Shapps: Conservative Party would make it easier to sack staff

01 August 2013 Grant Shapps has stated a Conservative government would make it easier to sack workers, saying the party has been unable to go as far as it would like in employment reform while in the Coalition.

16 Aug 2013| News

01 August 2013

Grant Shapps has stated a Conservative government would make it easier to sack workers, saying the party has been unable to go as far as it would like in employment reform while in the Coalition.

The Tory Party Co-Chairman said yesterday (31 July 2013) that employers currently find “disingenuous” reasons to dismiss staff, and his words seemed to imply that he had done so himself at his printing firm. But his solution was not to ensure the law is enforced and that employers face real punishment for unfair dismissal, but rather that the law should be changed to suit the behaviour of these unethical companies.

“We should as a country say there is a way of saying to people: ‘Thank you very much, it has not worked out. Here is a good decent package to move on from this role’…Those are the sort of changes the Conservative would like to see, but haven’t been able to introduce in this parliament due to the Coalition,” he said.

Following employment law reform by the Coalition, which has leant legislation further in favour of employers, workers can now be dismissed for any reason during the first two years of their employment, as such employees are no longer eligible to bring unfair dismissal cases. Even if a worker who Shapps or any other employer decided ‘wasn’t working out’ had been in their role for over two years, claiming for unfair dismissal will now cost them up to £1,200 and they would only be eligible for compensation worth 12 months’ pay.

Regardless of the laws the Coalition has already brought in to make it more difficult for workers to access justice, however, there is a strong question mark hanging over Shapps’ words – what exactly did he mean by ‘not working out’?

He said: “I started a printing company 23 years ago, and it still runs to this day, and we have always sat there and wondered how it is that when you know somebody is not working out right for that company – they are just not fitting into that role – you have to effectively end up coming up with some disingenuous reasons why you need to change that role?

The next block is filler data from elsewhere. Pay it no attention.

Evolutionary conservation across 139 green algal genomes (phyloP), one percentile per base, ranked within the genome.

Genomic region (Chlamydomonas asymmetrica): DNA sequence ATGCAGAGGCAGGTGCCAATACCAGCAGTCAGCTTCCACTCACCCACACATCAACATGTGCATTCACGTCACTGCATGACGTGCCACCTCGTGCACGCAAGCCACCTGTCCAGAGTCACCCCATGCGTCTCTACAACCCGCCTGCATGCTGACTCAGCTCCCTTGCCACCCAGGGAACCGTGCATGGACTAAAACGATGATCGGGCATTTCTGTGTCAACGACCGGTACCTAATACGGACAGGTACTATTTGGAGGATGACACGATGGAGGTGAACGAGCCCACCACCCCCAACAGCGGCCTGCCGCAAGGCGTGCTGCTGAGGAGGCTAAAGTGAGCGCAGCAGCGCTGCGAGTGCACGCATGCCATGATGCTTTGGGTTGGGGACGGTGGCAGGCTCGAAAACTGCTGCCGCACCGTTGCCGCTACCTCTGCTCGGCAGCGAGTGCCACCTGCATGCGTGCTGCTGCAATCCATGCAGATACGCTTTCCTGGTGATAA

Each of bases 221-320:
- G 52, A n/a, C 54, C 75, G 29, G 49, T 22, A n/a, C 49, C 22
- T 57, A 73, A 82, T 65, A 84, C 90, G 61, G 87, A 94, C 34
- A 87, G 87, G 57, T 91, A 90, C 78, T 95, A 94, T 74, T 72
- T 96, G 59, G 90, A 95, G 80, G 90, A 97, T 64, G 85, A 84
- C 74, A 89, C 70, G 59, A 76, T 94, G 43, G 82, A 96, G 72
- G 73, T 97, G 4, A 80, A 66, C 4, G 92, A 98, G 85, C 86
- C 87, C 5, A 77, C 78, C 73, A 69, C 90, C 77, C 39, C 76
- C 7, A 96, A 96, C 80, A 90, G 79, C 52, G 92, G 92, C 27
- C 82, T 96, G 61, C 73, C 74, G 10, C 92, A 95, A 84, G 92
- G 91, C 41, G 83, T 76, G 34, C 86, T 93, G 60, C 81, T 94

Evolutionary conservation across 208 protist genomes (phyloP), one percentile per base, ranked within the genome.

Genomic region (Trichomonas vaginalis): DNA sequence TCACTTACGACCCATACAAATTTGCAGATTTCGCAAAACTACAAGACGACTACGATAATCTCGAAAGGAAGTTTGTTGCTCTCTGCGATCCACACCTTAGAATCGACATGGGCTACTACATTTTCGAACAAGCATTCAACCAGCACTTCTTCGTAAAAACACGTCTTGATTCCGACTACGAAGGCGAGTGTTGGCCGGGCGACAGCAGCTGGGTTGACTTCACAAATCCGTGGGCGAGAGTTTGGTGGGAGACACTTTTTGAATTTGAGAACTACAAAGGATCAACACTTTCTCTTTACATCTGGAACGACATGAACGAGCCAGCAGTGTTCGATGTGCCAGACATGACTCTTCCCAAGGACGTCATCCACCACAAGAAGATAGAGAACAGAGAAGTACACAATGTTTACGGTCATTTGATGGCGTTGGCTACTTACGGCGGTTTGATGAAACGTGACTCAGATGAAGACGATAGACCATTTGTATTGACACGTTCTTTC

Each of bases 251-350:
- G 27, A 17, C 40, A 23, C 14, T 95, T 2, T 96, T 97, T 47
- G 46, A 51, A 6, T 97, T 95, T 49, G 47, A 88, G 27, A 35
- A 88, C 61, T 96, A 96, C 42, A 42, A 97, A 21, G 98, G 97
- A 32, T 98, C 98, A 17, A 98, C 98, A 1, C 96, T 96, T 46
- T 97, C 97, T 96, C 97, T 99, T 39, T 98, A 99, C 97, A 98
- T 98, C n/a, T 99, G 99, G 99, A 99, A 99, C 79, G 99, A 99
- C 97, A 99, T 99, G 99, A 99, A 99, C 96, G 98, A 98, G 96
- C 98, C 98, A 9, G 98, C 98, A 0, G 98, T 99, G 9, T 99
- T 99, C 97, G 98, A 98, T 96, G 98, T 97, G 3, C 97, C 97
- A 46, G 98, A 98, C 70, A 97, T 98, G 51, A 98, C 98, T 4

“Either you have to say that role itself is now redundant and re-engineer the way that department operates, or you have to say that person was so bad at their job that you must fire them. It’s disciplinary and will go on their record, and will carry on when they try to get a job somewhere else.

“That is the only two ways of wanting to bring a contract to an end: you either have to pretend the role has gone, or you have to fire the person. That is crazy. In the real world the two of you were not quite a fit and it just did not work out.”

Bearing in mind that if a person is not right for the role they have been given, it is perfectly legal to dismiss them in the first two years of employment, how long exactly does Shapps take to decide that his workers aren’t the right fit? And what exactly constitutes not being right for the role? The Minister implies that saying the worker was very bad at their job would be “disingenuous”, so it’s not that the employee is incompetent (a legal reason for dismissal anyway). So why is it that he wants to sack these workers?

Labour attacked Shapps, noting that the Minister essentially confessed to breaking employment law, but the Conservative Party argued he was not telling an anecdote, but rather illustrating a problem.

Whether this is true or not, it does not make Shapps’ words any more clear. It seems to us that the Conservative mission is to simply make it possible to sack workers because you do not get on with them on a personal level, or perhaps because they become ill, pregnant, or simply older.

Frances O’Grady, General Secretary of the TUC, warned, “People at work should be very afraid. Rather than bearing down on workplace abuses like the misuse of zero-hours contracts, Mr Shapps reveals that the priority for a Conservative government would be to make it even easier to sack employees.

“Already people have to wait two years – a one year increase – to get protection against unfair dismissal. This adds up to scrapping all protection.”